Longstanding challenges in biomedical research such as monitoring brain chemistry and tracking the spread of drugs through the body require much smaller and more precise sensors. A new nanoscale sensor that can monitor areas 1,000 times smaller than current technology and can track subtle changes in the chemical content of biological tissue with sub-second resolution, greatly outperforming standard technologies.

The device, developed by researchers at the University of Illinois Urbana-Champaign, is silicon-based and takes advantage of techniques developed for microelectronics manufacturing. The small device size enables it to collect chemical content with close to 100% efficiency from highly localized regions of in a fraction of a second. The capabilities of this new nanodialysis device are reported in the journal ACS Nano.

“With our nanodialysis device, we take an established technique and push it into a new extreme, making problems that were impossible before quite feasible now,” said Yurii Vlasov, a U. of I. electrical & computer engineering professor and a co-lead of the study. “Moreover, since our devices are made on silicon using microelectronics fabrication techniques, they can be manufactured and deployed on large scales.”

Feb 25, 2024

Newly discovered Carbon Monoxide-Runaway Gap can help Identify Habitable Exoplanets

Posted by in categories: alien life, chemistry, climatology

The search for habitable exoplanets involves looking for planets with similar conditions to the Earth, such as liquid water, a suitable temperature range and atmospheric conditions. One crucial factor is the planet’s position in the habitable zone, the region around a star where liquid water could potentially exist on the planet’s surface. NASA’s Kepler telescope, launched in 2009, revealed that 20–50% of visible stars may host such habitable Earth-sized rocky planets. However, the presence of liquid water alone does not guarantee a planet’s habitability. On Earth, carbon compounds such as carbon dioxide (CO2), methane (CH4), and carbon monoxide (CO) played a crucial role in shaping the climate and biogeochemistry and could have contributed to the emergence of life.

Taking this into consideration, a recent study by Associate Professor Kazumi Ozaki from Tokyo Institute of Technology, along with Associate Researcher Yasuto Watanabe from The University of Tokyo, aims to expand the search for habitable planets. Published in the Astrophysical Journal(External site) on 10 January 2024, the researchers used atmospheric modeling to identify conditions that could result in a CO-rich atmosphere on Earth-like planets that orbit sun-like (F-, G-, and K-type) stars. This phenomenon, known as CO runaway, is suggested by atmospheric models to have possibly occurred in early planetary atmospheres, potentially favoring the emergence of life.

“The possibility of CO runaway is critical in resolving the fundamental problem regarding the origin of life on Earth because various organic compounds suitable for the prebiotic chemistry are more likely to form in a CO-rich atmosphere than in a CO2-rich atmosphere,” explains Dr. Ozaki.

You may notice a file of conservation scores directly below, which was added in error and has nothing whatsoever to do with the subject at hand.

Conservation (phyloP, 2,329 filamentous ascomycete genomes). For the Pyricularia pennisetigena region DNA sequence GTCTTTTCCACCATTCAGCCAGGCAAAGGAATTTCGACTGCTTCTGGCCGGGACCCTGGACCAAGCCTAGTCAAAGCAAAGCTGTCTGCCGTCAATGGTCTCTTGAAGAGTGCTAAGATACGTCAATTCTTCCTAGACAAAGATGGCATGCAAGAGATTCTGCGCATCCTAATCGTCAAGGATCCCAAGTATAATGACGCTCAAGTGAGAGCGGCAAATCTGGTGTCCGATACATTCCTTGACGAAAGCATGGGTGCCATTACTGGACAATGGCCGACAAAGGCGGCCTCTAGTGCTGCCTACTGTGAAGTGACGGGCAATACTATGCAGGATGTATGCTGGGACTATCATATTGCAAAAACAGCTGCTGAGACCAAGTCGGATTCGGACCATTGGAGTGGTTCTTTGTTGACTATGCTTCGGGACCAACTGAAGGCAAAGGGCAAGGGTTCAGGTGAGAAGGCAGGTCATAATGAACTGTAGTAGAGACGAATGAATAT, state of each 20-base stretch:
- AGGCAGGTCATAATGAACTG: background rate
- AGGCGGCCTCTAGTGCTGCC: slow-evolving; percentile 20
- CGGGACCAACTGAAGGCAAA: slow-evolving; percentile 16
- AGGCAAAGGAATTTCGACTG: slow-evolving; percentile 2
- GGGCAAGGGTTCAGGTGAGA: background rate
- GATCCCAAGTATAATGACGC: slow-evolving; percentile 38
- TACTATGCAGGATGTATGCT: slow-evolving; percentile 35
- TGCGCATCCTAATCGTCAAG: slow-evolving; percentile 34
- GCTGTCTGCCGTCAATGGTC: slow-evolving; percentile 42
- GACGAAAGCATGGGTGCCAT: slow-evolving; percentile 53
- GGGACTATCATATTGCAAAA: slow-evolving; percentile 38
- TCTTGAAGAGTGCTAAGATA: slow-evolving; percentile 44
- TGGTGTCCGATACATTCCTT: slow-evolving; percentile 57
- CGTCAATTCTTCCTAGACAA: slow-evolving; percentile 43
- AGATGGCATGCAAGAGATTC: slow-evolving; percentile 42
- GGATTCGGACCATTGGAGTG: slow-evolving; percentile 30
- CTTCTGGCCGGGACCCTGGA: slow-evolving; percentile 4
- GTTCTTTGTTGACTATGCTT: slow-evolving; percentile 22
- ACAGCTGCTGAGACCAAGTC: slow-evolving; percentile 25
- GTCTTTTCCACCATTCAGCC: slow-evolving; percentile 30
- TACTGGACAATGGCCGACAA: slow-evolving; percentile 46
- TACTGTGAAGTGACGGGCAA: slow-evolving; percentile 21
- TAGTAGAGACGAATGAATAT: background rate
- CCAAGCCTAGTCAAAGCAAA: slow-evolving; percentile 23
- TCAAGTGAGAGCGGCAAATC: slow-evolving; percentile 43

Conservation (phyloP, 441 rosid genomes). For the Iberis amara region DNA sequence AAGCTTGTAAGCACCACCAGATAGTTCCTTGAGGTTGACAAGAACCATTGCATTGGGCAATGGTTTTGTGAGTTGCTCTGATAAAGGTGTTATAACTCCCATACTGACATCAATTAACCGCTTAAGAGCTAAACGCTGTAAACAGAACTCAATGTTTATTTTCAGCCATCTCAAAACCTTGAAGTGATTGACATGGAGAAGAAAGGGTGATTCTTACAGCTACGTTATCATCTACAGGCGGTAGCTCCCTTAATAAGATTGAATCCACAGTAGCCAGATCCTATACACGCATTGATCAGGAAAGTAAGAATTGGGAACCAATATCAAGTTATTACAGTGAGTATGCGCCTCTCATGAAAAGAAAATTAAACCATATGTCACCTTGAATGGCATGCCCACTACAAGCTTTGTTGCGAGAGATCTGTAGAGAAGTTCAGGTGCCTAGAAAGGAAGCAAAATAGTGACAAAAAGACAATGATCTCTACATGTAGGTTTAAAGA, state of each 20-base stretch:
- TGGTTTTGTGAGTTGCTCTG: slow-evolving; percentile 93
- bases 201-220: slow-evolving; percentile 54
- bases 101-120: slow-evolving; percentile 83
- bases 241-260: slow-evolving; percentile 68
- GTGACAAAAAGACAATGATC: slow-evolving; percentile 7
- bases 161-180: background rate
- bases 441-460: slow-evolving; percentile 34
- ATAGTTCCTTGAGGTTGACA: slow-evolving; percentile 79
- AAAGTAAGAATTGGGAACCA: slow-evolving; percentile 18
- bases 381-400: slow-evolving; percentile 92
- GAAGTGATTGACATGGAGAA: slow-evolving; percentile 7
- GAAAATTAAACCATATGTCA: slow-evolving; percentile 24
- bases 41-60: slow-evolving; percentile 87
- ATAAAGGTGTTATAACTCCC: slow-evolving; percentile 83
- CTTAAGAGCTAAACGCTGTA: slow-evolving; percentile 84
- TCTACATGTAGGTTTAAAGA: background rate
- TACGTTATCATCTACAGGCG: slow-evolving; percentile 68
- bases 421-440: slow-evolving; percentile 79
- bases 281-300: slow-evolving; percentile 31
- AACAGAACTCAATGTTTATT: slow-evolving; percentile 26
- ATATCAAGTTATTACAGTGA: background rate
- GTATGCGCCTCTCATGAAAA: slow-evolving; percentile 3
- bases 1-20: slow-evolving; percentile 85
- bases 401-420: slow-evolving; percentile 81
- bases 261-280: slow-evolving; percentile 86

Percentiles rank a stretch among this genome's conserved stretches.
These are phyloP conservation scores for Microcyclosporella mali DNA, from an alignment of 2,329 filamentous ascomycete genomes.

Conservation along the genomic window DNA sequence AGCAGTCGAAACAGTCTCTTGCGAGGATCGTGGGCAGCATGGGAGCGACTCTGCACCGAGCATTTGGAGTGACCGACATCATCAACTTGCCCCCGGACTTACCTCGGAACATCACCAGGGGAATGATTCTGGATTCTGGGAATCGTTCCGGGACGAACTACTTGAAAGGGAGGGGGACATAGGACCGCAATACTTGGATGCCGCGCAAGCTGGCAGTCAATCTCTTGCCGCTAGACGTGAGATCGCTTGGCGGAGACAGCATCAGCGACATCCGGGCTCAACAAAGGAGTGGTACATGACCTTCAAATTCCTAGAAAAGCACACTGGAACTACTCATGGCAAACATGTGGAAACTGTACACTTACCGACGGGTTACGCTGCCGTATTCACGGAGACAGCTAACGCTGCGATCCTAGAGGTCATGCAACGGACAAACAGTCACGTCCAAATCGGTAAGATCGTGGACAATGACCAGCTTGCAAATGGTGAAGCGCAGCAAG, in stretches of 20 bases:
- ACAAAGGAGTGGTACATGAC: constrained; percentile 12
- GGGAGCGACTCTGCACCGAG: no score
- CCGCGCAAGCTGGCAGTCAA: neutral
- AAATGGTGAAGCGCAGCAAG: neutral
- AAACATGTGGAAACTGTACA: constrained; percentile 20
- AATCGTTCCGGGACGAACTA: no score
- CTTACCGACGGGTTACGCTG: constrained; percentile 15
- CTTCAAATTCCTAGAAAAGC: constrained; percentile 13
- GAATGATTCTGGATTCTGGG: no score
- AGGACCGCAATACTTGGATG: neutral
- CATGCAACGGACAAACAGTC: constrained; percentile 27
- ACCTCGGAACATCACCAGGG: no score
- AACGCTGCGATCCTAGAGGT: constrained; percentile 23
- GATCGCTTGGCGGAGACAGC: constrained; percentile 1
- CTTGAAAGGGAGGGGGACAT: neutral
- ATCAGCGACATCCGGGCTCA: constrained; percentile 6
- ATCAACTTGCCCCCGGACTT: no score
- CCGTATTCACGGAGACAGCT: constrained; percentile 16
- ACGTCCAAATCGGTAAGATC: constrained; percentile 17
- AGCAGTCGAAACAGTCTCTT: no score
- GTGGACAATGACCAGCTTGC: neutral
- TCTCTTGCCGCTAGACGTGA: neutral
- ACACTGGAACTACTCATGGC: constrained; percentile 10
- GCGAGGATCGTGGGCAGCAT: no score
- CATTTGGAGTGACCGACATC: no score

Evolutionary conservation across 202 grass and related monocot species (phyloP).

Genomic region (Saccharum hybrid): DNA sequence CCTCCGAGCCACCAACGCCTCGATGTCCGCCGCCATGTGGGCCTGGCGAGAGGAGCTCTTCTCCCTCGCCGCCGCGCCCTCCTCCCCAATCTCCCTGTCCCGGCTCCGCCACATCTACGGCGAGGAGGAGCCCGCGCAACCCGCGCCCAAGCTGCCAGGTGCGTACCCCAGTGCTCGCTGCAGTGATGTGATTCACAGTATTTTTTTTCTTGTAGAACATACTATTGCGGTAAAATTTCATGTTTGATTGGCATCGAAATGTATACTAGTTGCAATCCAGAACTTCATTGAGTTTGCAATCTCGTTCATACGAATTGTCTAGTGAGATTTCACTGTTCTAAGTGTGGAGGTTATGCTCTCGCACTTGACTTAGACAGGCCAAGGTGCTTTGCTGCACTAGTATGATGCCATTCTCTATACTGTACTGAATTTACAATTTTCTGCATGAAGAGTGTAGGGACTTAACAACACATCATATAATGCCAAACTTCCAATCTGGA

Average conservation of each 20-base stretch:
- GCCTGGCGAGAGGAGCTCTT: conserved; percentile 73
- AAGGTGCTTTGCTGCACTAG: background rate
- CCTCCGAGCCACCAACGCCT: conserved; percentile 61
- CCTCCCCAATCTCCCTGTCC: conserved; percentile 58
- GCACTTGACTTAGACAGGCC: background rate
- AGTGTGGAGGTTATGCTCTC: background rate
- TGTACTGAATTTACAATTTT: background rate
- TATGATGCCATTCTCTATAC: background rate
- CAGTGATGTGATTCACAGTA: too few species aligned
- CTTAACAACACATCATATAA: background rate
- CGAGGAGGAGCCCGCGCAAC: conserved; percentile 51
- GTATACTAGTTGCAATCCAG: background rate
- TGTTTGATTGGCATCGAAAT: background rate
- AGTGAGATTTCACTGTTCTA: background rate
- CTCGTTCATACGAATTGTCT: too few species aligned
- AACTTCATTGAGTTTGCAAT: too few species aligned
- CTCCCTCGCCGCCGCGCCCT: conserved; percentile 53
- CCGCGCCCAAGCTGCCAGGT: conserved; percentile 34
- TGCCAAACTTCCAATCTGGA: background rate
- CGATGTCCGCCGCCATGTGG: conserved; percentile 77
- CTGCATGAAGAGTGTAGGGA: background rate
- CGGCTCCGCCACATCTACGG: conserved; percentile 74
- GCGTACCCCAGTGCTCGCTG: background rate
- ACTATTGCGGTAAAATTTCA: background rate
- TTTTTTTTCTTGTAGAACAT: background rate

Feb 24, 2024

Electrocatalytic Mechanism of Water Splitting by Ultralow Content of RuO2-supported on Fluorine-Doped Graphene Using a Constant Potential Method

Posted by in categories: chemistry, computing

RuO2 has been established as the benchmark catalyst for the oxygen evolution reaction (OER). However, the low precious metal content compared to other OER industrial catalysts like RuO2, Pt/C, and IrO2 makes a hybrid heterosurface of RuO2 and F-doped graphene (RuO2@FGr) an excellent catalyst with a high current density. Moreover, the advantage of graphene support increases stability. We investigated the mechanism of the OER on RuO2@FGr using density functional theory (DFT) and the computational hydrogen electrode model (CHEM). In CHEM, the adsorption energy of the reactive intermediates is considered for the reduction potential calculation. This is followed by free energy calculation and, eventually, overpotential calculation using standard or reversible hydrogen electrodes (SHE/RHE). Computational OER activity calculated in the gas phase using density functional theory (DFT) cannot explain the contribution of the condensed phase, water organization energy, the kinetics of the elementary steps, and electrochemical contribution. The current study will address the issue by implementing an implicit solvation model and the electrostatic contribution by considering the charge extrapolation model. We used molecular RuO2 to mimic the exact experimental weight percentage. Fluorine intercalation doping improves the binding of oxygen-based intermediate species to the reactive surface due to a shift in the d-band center toward the Fermi level. The graphene sheet behaves as a conductor after fluorine doping, and the electron density contribution near the Fermi level is clearly distinguished from the projected density of states (PDOS). Using the implicit solvation model with altered parameters, we find improvements in the reaction barrier for hydroperoxo formation. An overpotential of 0.40 V vs RHE is obtained for the cavity shape parameter and charge density cutoff parameter of 0.8 and 0.0035 Å–3. For completion, we implement the constant potential model (CPM) to extrapolate our results calculated at the nonzero potential environment to 0.0 V potential. The mean energy path computed using the climbing image nudged elastic band provides the activation and reaction energy, and the values are extrapolated to 0.0 V RHE using the CPM correction. Implementing both thermochemical and electrochemical corrections simultaneously, we can find a reasonable overpotential of the studied catalytic reaction.